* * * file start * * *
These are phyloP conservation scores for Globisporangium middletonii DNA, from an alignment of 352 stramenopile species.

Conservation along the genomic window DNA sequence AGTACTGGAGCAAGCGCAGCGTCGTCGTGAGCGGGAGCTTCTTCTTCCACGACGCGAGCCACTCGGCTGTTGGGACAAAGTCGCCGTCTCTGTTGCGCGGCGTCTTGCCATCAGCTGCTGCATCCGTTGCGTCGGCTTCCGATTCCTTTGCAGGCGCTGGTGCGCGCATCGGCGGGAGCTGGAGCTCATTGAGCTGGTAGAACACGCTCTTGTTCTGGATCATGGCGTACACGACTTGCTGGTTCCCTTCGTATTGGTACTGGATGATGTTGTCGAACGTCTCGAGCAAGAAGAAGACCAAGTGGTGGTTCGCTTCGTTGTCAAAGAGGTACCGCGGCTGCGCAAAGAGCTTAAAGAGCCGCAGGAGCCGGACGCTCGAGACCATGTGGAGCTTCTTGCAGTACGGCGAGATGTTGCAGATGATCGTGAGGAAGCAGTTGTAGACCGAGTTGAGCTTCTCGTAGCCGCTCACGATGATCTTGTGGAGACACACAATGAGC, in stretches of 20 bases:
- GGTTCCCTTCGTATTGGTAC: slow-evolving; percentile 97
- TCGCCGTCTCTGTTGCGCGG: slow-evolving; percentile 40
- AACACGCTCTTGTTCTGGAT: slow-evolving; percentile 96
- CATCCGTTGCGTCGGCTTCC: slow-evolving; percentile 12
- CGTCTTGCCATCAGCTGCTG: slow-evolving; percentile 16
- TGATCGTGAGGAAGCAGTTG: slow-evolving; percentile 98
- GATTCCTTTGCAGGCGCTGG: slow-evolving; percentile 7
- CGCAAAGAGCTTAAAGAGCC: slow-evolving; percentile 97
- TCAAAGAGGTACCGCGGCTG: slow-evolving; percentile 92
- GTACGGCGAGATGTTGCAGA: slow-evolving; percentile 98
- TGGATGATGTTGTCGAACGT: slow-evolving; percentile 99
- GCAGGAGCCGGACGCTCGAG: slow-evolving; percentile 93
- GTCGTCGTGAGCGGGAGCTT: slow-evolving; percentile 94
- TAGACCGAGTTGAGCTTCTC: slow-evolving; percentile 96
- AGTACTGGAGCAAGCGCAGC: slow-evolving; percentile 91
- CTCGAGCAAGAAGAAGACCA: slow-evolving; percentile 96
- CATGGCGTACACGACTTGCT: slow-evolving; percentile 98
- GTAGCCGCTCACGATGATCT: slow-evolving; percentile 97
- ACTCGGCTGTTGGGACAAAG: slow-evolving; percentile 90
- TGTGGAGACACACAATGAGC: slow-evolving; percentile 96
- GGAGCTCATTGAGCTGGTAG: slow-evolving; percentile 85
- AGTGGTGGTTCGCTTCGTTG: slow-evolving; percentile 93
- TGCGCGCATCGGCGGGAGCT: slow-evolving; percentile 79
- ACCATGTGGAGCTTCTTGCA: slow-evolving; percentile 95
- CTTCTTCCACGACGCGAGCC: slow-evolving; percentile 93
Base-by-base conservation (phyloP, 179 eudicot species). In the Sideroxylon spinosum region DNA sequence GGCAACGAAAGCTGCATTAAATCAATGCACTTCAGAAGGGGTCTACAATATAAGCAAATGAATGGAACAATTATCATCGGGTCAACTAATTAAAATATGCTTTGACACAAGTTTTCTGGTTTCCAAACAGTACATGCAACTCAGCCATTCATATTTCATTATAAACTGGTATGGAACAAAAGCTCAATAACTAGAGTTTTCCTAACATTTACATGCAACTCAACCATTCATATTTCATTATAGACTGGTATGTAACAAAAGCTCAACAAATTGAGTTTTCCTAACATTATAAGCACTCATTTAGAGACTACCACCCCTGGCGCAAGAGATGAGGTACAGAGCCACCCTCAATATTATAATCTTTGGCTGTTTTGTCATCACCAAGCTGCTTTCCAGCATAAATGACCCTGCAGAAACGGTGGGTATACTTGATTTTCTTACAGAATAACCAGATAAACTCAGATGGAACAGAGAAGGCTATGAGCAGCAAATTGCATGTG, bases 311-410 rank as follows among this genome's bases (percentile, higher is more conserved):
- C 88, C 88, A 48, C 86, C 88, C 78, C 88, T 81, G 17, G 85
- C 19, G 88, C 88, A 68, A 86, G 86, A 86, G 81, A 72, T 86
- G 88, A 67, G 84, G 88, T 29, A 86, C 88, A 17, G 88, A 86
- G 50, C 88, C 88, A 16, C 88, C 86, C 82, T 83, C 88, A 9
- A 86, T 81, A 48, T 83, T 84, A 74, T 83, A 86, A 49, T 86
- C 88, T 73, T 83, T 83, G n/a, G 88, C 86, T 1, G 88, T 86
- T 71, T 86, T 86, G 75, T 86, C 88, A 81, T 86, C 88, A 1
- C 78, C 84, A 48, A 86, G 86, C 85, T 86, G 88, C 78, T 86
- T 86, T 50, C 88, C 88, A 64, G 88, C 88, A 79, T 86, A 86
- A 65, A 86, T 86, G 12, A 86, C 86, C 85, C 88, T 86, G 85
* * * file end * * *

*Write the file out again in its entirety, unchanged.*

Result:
These are phyloP conservation scores for Globisporangium middletonii DNA, from an alignment of 352 stramenopile species.

Conservation along the genomic window DNA sequence AGTACTGGAGCAAGCGCAGCGTCGTCGTGAGCGGGAGCTTCTTCTTCCACGACGCGAGCCACTCGGCTGTTGGGACAAAGTCGCCGTCTCTGTTGCGCGGCGTCTTGCCATCAGCTGCTGCATCCGTTGCGTCGGCTTCCGATTCCTTTGCAGGCGCTGGTGCGCGCATCGGCGGGAGCTGGAGCTCATTGAGCTGGTAGAACACGCTCTTGTTCTGGATCATGGCGTACACGACTTGCTGGTTCCCTTCGTATTGGTACTGGATGATGTTGTCGAACGTCTCGAGCAAGAAGAAGACCAAGTGGTGGTTCGCTTCGTTGTCAAAGAGGTACCGCGGCTGCGCAAAGAGCTTAAAGAGCCGCAGGAGCCGGACGCTCGAGACCATGTGGAGCTTCTTGCAGTACGGCGAGATGTTGCAGATGATCGTGAGGAAGCAGTTGTAGACCGAGTTGAGCTTCTCGTAGCCGCTCACGATGATCTTGTGGAGACACACAATGAGC, in stretches of 20 bases:
- GGTTCCCTTCGTATTGGTAC: slow-evolving; percentile 97
- TCGCCGTCTCTGTTGCGCGG: slow-evolving; percentile 40
- AACACGCTCTTGTTCTGGAT: slow-evolving; percentile 96
- CATCCGTTGCGTCGGCTTCC: slow-evolving; percentile 12
- CGTCTTGCCATCAGCTGCTG: slow-evolving; percentile 16
- TGATCGTGAGGAAGCAGTTG: slow-evolving; percentile 98
- GATTCCTTTGCAGGCGCTGG: slow-evolving; percentile 7
- CGCAAAGAGCTTAAAGAGCC: slow-evolving; percentile 97
- TCAAAGAGGTACCGCGGCTG: slow-evolving; percentile 92
- GTACGGCGAGATGTTGCAGA: slow-evolving; percentile 98
- TGGATGATGTTGTCGAACGT: slow-evolving; percentile 99
- GCAGGAGCCGGACGCTCGAG: slow-evolving; percentile 93
- GTCGTCGTGAGCGGGAGCTT: slow-evolving; percentile 94
- TAGACCGAGTTGAGCTTCTC: slow-evolving; percentile 96
- AGTACTGGAGCAAGCGCAGC: slow-evolving; percentile 91
- CTCGAGCAAGAAGAAGACCA: slow-evolving; percentile 96
- CATGGCGTACACGACTTGCT: slow-evolving; percentile 98
- GTAGCCGCTCACGATGATCT: slow-evolving; percentile 97
- ACTCGGCTGTTGGGACAAAG: slow-evolving; percentile 90
- TGTGGAGACACACAATGAGC: slow-evolving; percentile 96
- GGAGCTCATTGAGCTGGTAG: slow-evolving; percentile 85
- AGTGGTGGTTCGCTTCGTTG: slow-evolving; percentile 93
- TGCGCGCATCGGCGGGAGCT: slow-evolving; percentile 79
- ACCATGTGGAGCTTCTTGCA: slow-evolving; percentile 95
- CTTCTTCCACGACGCGAGCC: slow-evolving; percentile 93
Base-by-base conservation (phyloP, 179 eudicot species). In the Sideroxylon spinosum region DNA sequence GGCAACGAAAGCTGCATTAAATCAATGCACTTCAGAAGGGGTCTACAATATAAGCAAATGAATGGAACAATTATCATCGGGTCAACTAATTAAAATATGCTTTGACACAAGTTTTCTGGTTTCCAAACAGTACATGCAACTCAGCCATTCATATTTCATTATAAACTGGTATGGAACAAAAGCTCAATAACTAGAGTTTTCCTAACATTTACATGCAACTCAACCATTCATATTTCATTATAGACTGGTATGTAACAAAAGCTCAACAAATTGAGTTTTCCTAACATTATAAGCACTCATTTAGAGACTACCACCCCTGGCGCAAGAGATGAGGTACAGAGCCACCCTCAATATTATAATCTTTGGCTGTTTTGTCATCACCAAGCTGCTTTCCAGCATAAATGACCCTGCAGAAACGGTGGGTATACTTGATTTTCTTACAGAATAACCAGATAAACTCAGATGGAACAGAGAAGGCTATGAGCAGCAAATTGCATGTG, bases 311-410 rank as follows among this genome's bases (percentile, higher is more conserved):
- C 88, C 88, A 48, C 86, C 88, C 78, C 88, T 81, G 17, G 85
- C 19, G 88, C 88, A 68, A 86, G 86, A 86, G 81, A 72, T 86
- G 88, A 67, G 84, G 88, T 29, A 86, C 88, A 17, G 88, A 86
- G 50, C 88, C 88, A 16, C 88, C 86, C 82, T 83, C 88, A 9
- A 86, T 81, A 48, T 83, T 84, A 74, T 83, A 86, A 49, T 86
- C 88, T 73, T 83, T 83, G n/a, G 88, C 86, T 1, G 88, T 86
- T 71, T 86, T 86, G 75, T 86, C 88, A 81, T 86, C 88, A 1
- C 78, C 84, A 48, A 86, G 86, C 85, T 86, G 88, C 78, T 86
- T 86, T 50, C 88, C 88, A 64, G 88, C 88, A 79, T 86, A 86
- A 65, A 86, T 86, G 12, A 86, C 86, C 85, C 88, T 86, G 85